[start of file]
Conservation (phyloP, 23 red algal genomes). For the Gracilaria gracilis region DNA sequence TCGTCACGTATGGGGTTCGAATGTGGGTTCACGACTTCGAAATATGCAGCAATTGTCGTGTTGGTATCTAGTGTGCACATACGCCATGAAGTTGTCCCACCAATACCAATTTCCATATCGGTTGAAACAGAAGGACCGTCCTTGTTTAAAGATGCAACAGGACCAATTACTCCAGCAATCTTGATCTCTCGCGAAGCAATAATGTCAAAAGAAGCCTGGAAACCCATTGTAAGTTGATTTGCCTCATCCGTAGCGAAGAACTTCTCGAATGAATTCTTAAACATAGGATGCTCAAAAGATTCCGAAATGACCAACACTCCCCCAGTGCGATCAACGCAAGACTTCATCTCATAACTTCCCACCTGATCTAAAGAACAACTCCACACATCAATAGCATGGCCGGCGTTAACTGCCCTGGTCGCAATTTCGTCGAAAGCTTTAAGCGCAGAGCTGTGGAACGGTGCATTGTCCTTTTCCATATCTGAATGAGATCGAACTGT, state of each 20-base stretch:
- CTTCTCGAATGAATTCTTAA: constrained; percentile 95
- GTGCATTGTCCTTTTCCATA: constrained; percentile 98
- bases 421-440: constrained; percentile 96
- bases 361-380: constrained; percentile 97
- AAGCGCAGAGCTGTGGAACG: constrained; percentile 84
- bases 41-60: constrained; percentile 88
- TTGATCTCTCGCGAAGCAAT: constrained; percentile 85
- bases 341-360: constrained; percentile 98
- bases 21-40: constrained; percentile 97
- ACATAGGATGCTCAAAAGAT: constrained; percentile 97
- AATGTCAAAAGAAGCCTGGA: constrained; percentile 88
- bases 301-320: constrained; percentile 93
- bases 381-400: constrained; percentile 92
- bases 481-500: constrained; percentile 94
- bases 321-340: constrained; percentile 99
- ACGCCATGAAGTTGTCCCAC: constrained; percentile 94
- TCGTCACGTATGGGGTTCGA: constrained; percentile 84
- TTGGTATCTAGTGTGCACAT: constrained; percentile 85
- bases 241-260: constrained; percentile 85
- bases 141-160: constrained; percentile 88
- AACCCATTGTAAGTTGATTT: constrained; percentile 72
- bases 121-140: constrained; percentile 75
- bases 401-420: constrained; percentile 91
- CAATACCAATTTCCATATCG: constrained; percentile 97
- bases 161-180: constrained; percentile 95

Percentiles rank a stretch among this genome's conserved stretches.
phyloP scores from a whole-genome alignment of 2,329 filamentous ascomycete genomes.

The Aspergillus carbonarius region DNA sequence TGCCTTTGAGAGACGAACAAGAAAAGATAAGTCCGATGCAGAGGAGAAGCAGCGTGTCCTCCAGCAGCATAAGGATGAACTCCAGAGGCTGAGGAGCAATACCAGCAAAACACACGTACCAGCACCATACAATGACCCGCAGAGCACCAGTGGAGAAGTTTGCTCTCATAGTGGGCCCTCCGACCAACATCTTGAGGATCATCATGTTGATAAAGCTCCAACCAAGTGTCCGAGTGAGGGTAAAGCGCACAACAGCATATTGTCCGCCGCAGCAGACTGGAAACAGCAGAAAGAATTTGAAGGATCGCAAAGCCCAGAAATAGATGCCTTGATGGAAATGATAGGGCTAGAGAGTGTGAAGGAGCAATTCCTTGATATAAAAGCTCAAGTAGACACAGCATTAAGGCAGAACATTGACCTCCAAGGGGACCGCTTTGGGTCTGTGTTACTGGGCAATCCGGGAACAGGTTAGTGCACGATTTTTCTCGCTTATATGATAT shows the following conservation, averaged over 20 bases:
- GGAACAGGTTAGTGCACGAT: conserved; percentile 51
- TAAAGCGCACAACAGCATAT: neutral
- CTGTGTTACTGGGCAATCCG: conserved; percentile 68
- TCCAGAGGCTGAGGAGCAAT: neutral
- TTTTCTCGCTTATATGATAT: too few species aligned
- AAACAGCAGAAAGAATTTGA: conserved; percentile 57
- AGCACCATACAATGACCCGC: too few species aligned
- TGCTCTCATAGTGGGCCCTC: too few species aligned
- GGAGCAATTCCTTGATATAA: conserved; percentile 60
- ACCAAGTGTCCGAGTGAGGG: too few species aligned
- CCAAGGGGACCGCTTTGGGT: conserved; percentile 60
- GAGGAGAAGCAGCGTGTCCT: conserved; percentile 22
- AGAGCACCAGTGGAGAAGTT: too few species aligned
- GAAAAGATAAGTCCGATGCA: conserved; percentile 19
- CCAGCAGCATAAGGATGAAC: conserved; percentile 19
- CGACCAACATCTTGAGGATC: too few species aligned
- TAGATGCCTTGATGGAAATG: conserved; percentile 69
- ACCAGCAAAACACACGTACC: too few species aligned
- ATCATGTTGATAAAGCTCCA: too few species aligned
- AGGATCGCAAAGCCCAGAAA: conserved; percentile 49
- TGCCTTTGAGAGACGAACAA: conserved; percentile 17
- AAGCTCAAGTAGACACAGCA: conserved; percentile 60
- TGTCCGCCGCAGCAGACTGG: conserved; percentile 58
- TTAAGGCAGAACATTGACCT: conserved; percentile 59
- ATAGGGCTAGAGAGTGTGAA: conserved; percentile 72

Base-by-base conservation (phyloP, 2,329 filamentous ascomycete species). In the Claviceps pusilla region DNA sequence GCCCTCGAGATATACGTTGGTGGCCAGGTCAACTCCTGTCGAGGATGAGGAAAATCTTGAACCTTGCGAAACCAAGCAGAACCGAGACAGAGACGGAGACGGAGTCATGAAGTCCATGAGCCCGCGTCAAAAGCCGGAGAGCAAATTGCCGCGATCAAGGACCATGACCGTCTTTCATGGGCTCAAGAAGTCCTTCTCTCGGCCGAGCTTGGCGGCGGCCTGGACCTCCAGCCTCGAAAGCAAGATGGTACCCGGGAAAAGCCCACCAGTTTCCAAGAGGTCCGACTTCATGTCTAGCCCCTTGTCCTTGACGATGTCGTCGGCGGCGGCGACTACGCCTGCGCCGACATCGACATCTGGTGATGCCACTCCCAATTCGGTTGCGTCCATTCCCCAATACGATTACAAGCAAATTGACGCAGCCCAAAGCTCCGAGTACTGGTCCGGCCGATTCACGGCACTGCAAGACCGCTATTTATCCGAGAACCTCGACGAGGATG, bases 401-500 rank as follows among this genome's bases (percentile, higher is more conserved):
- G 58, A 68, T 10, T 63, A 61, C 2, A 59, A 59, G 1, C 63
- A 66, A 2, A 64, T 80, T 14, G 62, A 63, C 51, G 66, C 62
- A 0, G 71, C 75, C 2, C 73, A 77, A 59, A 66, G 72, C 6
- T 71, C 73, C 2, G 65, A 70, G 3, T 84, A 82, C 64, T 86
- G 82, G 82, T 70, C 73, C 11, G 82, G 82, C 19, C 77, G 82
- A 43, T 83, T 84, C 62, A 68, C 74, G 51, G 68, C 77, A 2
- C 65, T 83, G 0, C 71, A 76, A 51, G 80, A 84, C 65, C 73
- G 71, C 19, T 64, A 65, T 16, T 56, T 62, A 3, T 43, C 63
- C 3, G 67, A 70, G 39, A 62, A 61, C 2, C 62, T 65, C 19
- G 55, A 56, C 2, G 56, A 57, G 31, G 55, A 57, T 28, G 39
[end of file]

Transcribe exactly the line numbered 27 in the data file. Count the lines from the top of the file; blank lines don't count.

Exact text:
Percentiles rank a stretch among this genome's conserved stretches.